Biology and impacts of Pacific Island invasive species. 11. Cinchona pubescens (red quinine tree) (Rubiaceae).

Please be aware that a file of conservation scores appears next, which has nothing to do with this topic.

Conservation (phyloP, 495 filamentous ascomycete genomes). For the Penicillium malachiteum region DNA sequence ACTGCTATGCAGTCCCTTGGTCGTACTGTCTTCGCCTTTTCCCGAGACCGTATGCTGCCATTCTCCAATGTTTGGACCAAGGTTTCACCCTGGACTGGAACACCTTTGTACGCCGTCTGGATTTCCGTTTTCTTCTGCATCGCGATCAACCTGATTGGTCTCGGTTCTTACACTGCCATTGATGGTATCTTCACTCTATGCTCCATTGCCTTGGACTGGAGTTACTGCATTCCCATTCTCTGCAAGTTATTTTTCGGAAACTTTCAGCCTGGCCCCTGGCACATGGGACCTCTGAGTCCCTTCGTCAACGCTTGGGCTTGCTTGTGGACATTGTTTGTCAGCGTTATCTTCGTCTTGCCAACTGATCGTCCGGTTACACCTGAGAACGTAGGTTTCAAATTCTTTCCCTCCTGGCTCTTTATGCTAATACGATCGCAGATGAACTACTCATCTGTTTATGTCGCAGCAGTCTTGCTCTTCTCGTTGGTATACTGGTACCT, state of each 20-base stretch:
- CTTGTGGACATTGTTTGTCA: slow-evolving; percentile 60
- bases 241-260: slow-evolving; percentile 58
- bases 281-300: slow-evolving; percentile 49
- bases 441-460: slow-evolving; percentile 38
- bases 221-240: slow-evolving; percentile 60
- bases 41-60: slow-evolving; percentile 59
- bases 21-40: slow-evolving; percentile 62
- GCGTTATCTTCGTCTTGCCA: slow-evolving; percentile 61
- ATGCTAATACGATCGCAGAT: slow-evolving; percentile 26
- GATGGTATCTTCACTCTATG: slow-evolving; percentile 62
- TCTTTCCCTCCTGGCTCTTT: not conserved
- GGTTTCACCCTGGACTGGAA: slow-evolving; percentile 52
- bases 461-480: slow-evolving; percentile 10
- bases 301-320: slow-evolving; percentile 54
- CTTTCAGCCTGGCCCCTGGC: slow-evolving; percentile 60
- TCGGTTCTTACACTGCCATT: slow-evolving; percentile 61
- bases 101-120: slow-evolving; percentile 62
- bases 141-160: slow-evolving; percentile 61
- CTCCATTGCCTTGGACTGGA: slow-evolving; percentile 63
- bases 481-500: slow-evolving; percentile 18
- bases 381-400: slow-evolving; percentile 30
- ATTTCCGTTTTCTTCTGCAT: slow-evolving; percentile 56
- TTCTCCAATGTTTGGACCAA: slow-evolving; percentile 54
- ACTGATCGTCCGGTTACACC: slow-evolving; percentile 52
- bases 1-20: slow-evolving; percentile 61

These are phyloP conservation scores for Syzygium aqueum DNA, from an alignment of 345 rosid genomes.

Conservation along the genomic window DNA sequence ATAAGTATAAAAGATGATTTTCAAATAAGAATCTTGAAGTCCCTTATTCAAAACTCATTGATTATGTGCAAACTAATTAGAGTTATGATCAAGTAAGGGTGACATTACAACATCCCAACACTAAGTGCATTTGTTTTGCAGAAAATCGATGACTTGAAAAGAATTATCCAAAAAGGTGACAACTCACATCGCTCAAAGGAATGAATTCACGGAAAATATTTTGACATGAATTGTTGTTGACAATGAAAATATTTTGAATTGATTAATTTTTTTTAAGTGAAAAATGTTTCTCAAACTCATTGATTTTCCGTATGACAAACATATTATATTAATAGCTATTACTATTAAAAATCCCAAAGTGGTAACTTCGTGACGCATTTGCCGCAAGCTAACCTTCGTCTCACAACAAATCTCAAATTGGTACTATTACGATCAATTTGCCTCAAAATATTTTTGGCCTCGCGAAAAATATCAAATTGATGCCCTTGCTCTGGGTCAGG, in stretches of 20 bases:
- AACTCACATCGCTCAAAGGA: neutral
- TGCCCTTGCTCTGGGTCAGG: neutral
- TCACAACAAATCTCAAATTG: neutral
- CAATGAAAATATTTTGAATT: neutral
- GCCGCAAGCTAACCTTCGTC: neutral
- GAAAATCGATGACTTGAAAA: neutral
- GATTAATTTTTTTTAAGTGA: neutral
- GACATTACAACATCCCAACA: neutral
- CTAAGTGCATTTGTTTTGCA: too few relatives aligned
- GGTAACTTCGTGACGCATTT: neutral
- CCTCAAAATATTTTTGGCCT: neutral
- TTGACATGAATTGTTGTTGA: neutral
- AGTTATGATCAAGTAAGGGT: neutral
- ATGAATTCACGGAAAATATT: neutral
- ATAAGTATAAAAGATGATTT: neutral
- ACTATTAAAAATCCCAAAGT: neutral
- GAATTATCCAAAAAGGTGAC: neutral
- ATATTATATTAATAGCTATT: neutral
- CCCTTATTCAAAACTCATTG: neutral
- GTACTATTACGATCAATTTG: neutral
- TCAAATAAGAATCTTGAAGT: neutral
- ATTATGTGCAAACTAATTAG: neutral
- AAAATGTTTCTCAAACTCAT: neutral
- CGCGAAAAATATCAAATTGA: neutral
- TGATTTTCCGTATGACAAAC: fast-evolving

Cinchona pubescens Vahl (red quinine) is an evergreen tree ranging in height from 10 to 25 m with broad leaves and white or pink fragrant flowers arranged in clusters. Growing at altitudes between 130 and 3,300 m, it is one of 23 species in the genus Cinchona and has a natural distribution from Costa Rica to Bolivia. Cinchona pubescens has been cultivated in tropical regions (e.g., in South America, Africa, China, India, and Indonesia) for its quinine-containing bark and has become invasive in some regions. This is especially the case in the Pacific region, where C. pubescens has invaded humid highland areas of Galápagos, Hawai'i, and Tahiti. It shades out and reduces cover of native plant species and adversely affects endemic birds. In addition, it changes microclimate and nutrient cycling in the soil, especially phosphorus, in Galápagos. Characteristics that make it such a successful invader include production of numerous, windborne seeds and vigorous vegetative reproduction by resprouting from underground stems and fallen trees. In Galápagos, C. pubescens is currently being manually controlled by uprooting the trees and by applying herbicides to cuts in the bark. However, this method requires continuous hand pulling of seedlings to be successful. Disturbance by control actions appears to facilitate establishment and invasion by other nonnative plant species, especially blackberry (Rubus niveus). Quinine and other alkaloids extracted from Cinchona bark are still being used for medicinal purposes today and the wood is increasingly used as construction material in Galápagos. Ironically, C. pubescens is now considered rare and endangered in its native range in Ecuador.